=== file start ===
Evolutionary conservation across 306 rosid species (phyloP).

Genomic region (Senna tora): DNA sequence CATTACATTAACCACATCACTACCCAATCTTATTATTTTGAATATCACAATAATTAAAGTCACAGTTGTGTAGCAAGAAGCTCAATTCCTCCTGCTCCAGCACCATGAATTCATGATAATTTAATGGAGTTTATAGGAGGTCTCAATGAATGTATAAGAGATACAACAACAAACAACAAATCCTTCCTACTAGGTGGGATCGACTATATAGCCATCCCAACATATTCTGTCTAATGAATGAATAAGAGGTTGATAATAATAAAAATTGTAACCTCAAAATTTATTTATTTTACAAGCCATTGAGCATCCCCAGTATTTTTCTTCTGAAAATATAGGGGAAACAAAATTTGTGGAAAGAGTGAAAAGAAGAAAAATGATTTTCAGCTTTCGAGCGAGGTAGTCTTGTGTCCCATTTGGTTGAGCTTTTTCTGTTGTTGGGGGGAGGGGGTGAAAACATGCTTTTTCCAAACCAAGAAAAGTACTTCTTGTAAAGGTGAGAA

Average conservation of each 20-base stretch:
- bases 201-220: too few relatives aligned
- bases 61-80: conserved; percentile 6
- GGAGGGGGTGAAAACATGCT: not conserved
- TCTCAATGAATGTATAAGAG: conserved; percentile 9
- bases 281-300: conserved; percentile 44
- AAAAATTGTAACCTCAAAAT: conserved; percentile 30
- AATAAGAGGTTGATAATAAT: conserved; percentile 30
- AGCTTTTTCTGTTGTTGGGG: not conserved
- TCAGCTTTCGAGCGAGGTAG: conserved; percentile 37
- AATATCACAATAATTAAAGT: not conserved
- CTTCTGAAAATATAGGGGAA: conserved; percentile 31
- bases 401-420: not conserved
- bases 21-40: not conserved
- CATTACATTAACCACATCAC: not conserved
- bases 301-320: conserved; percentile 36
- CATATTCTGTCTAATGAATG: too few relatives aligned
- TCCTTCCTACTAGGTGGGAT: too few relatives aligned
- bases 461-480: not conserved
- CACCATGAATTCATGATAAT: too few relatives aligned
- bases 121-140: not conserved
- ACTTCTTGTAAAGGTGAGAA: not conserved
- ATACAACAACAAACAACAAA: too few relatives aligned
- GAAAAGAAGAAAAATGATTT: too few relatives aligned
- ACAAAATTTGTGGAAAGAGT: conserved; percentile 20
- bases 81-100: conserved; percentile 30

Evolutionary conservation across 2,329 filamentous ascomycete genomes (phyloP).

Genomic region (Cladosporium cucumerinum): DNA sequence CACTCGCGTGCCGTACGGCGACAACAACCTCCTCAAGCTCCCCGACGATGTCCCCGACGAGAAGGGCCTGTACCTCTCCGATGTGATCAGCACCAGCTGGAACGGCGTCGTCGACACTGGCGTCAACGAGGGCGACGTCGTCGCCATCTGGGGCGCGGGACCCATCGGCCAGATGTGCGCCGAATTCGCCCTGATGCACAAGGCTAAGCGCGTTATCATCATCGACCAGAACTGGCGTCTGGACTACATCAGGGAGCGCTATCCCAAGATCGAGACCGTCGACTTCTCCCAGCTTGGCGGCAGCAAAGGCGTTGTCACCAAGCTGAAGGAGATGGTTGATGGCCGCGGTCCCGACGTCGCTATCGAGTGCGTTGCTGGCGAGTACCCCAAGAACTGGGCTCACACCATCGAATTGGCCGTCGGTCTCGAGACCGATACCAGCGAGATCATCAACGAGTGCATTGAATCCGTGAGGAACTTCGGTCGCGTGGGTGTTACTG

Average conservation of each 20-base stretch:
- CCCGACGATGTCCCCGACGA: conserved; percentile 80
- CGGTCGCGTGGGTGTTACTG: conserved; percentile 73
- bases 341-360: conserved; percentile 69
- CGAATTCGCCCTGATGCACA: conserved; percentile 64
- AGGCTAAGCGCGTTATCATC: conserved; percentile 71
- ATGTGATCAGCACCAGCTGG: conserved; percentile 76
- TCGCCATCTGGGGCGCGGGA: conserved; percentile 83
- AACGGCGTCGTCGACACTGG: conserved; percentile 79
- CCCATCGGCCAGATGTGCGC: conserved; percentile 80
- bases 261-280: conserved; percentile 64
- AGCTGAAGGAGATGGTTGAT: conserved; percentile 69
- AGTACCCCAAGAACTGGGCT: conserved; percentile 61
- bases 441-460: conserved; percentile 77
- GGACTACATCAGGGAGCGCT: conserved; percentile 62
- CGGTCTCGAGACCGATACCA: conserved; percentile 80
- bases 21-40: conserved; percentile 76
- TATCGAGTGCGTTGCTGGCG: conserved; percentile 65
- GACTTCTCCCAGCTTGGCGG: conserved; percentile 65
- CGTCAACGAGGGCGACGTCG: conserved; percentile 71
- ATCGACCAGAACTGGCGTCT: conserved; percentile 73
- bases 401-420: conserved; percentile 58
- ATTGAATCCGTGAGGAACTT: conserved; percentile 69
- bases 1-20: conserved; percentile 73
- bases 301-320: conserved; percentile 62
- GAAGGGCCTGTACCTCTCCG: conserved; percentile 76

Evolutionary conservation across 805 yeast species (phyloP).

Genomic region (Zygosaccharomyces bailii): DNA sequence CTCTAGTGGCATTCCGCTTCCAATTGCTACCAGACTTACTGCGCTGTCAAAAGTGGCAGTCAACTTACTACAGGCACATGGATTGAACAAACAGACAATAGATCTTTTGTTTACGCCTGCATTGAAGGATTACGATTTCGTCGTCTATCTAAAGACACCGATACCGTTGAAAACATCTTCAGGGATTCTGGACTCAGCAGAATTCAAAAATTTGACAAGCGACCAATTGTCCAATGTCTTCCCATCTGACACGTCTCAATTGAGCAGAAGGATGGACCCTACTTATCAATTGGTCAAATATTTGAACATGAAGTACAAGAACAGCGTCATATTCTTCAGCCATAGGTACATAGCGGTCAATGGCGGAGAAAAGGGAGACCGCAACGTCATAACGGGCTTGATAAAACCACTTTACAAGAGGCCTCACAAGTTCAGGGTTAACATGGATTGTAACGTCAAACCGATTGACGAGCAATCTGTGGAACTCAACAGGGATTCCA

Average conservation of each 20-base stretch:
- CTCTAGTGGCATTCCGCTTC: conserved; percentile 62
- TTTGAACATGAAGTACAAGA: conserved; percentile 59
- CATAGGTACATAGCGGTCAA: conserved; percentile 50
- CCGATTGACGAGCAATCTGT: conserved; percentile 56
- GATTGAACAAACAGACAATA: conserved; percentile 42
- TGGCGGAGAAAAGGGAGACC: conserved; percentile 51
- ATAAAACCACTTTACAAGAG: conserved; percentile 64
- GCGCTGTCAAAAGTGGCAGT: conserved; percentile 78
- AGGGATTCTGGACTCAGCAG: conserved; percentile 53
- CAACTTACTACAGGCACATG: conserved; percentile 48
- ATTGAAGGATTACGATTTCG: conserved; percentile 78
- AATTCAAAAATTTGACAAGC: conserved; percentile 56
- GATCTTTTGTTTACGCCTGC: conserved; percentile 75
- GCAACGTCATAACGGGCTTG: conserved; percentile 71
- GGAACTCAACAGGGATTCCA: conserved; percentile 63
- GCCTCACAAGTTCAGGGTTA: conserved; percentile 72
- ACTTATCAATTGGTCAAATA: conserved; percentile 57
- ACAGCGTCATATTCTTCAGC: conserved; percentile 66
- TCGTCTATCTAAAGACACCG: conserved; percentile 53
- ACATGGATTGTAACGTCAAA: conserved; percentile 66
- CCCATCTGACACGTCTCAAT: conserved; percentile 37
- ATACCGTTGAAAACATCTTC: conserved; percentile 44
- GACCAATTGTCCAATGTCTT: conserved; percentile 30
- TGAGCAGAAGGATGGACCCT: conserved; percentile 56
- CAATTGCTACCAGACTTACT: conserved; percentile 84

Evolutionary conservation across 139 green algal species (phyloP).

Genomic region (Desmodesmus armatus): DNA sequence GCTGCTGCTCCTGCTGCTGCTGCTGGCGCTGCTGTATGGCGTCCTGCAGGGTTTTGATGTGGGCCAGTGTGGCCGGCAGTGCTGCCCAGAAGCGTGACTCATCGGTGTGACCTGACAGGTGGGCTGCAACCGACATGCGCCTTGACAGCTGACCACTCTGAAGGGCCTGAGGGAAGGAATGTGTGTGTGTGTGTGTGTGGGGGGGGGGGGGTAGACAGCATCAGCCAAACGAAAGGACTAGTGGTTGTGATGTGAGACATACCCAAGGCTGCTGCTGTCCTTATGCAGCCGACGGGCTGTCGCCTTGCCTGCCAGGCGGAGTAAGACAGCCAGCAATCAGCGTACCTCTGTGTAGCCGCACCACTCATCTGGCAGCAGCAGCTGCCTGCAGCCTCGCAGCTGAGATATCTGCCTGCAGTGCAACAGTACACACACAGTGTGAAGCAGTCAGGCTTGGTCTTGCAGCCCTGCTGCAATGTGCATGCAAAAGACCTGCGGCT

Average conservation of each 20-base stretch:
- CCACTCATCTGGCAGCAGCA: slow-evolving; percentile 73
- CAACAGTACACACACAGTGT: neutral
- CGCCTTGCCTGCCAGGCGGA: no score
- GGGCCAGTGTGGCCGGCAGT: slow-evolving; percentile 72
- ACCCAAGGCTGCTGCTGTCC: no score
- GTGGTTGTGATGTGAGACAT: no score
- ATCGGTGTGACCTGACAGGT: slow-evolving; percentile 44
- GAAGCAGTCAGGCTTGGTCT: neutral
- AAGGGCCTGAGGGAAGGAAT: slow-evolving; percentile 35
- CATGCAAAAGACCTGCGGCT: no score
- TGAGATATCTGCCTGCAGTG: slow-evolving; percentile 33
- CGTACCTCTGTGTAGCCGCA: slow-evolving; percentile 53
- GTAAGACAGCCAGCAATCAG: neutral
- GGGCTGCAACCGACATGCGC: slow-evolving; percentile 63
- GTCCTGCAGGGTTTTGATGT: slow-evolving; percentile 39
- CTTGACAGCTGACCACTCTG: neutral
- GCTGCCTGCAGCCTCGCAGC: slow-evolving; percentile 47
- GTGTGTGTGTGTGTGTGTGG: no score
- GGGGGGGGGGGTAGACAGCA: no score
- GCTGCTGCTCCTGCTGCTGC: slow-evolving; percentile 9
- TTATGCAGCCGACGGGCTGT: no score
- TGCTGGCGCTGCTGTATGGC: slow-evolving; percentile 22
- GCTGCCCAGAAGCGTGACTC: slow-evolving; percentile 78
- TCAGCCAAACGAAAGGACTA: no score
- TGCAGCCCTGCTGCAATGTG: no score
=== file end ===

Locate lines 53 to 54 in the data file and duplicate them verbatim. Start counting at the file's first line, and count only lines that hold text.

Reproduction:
- ATTGAATCCGTGAGGAACTT: conserved; percentile 69
- bases 1-20: conserved; percentile 73